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How I Met Poetry MAG
I never intended to fall in love with poetry. The stress of perfecting each syllable required too much perseverance and too many late nights. For years I scrawled school-assigned poems hastily on the backs of math worksheets, always good but never good enough for my teachers. Putting words into exact order, with each letter balancing the next, used to be an arduous chore with no more of a reward than one receives for washing dishes. But spilling my emotions into sentences in front of a crowded room of outsiders changed me as a writer.
To say that my school’s Slam Poetry Club was minuscule would be an understatement. It had four members. I joined not out of noble interest in the art of poetry slamming, nor the value of its appearance on my college résumé, but because the club leader was cute and said he liked my writing. Granted, he called me by the wrong name and was desperate to increase team morale, but that was good enough for me. I showed up to every meeting, not caring that I didn’t have a single poem to show for myself.
The problem arose when the team leader announced we would organize the first annual Teen Word Poetry Slam. I still hadn’t read any of my work to the group, mostly because my artfully decorated poetry notebook was full of blank pages. I was not a poet, and soon someone was going to call my bluff. So I did what any panicked procrastinator would do: I wrote a three-minute slam poem overnight.
It was great. I could just tell it was. Now all I had to do was recite it by heart in front of a hundred people.
My poem, “An Open Letter to the Chinese Cashiers at Whole Foods,” was exactly what I wanted it to be. It was edgy with a sprinkle of sass to combat the racism and cultural differences that slam poets love to rant about. It wove anecdotes into my identity issues around being an adopted Chinese American. Most importantly, it added something to the nothingness in my poetry folder and could be memorized in a week. Unfortunately, I was too scared to show it to anyone, so I mumbled it to myself while walking my dog, ignoring the nervous glances of pedestrians who were convinced I was insane. I swear even in my sleep my hands imitated the gestures I had practiced for hours on end.
The day of the poetry slam finally arrived. My palms were all sweat and tremors, and my knees refused to let me sit down. I paced the back of the room until my number was called, pausing occasionally to stuff cookies into my mouth to stop it from practicing my piece. The moment came that I had prepared for my entire career as a poet (half a month). I stepped onto the stage and adjusted the microphone. Taking a deep breath, I looked over the heads of strangers and let the first line fall from my lips.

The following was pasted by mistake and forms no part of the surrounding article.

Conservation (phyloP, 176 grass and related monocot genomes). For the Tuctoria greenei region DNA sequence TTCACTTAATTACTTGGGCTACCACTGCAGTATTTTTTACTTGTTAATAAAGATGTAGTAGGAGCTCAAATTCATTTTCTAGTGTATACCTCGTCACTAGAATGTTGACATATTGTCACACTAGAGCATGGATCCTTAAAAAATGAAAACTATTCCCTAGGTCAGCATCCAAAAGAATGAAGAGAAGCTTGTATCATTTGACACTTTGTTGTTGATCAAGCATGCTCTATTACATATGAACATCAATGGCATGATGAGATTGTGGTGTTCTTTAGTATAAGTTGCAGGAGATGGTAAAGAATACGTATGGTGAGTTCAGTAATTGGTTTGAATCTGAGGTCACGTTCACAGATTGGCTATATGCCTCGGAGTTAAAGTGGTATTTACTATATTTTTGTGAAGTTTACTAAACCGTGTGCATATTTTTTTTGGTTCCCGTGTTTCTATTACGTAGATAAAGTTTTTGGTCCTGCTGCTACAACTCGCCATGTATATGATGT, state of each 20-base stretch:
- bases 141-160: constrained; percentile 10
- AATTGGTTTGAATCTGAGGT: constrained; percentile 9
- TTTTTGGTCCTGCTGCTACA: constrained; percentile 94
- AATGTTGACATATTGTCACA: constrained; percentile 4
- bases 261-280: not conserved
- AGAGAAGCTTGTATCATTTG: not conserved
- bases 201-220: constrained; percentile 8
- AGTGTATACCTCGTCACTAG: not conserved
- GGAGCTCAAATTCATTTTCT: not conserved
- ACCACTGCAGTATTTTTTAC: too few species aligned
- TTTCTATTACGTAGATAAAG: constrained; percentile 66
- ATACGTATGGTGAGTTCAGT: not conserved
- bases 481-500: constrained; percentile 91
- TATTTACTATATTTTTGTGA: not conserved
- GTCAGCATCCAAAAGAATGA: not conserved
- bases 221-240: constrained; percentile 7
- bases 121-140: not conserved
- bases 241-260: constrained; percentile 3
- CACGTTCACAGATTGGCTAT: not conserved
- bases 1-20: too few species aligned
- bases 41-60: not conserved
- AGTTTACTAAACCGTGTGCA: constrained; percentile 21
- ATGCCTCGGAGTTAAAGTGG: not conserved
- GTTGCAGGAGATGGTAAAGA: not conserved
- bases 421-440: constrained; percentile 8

I had prepared for days on the off chance I forgot the words and had to make the mortifying trip back to my seat to find the printed version. What I was not prepared for was the utter calm I felt standing in front of classmates and strangers, telling them the fears and musings I was still scared to confess to my parents. For the first time, I felt completely understood by everyone in the room. I was safe in their silence and their gentle murmurs of approval, and held close by their snaps and whoops.
The end of the poem, a brief translation of Mandarin Chinese that I had looked up the day before, fell in front of me before I could even blink back the spotlight. For a moment, the entire gymnasium of enthusiastic poets didn’t have a word to say. At that moment, I knew I had succeeded.
The awards ceremony was brief. I finished second, behind a hippie girl without shoes. I won a gift certificate to a wonderful bookseller, but that piece of paper was no match for the praise given to me by the audience members. Some complimented my performance; others said they were furious I had not won. Little did they know that winning did not matter at all. I had given them words and they had given them back to me. I was flying high and ran home desperate to put pen to paper again.
If words were a drug, I became a junkie. I breathed in rhymes and exhaled alliteration. For days after the slam I sat at my desk, tearing through page after page trying to recreate the rush of perfecting a masterpiece. After that night, I had a greater understanding of why people spend weeks writing the perfect poem just for one showcase. I got why those four team members went to meetings even when no one at school appreciated their hard work. It’s for the moment of connection between the poet and the reader, when everything suddenly makes sense and each line brings you closer to knowing each other.
Hoping that readers will find themselves in my writing is why I hunch over my computer in the wee hours of the morning, riding a wave of creativity until my brain betrays me. It’s why I keep pestering my friends to join Poetry Club, even when I know they will never show up. It’s why I write.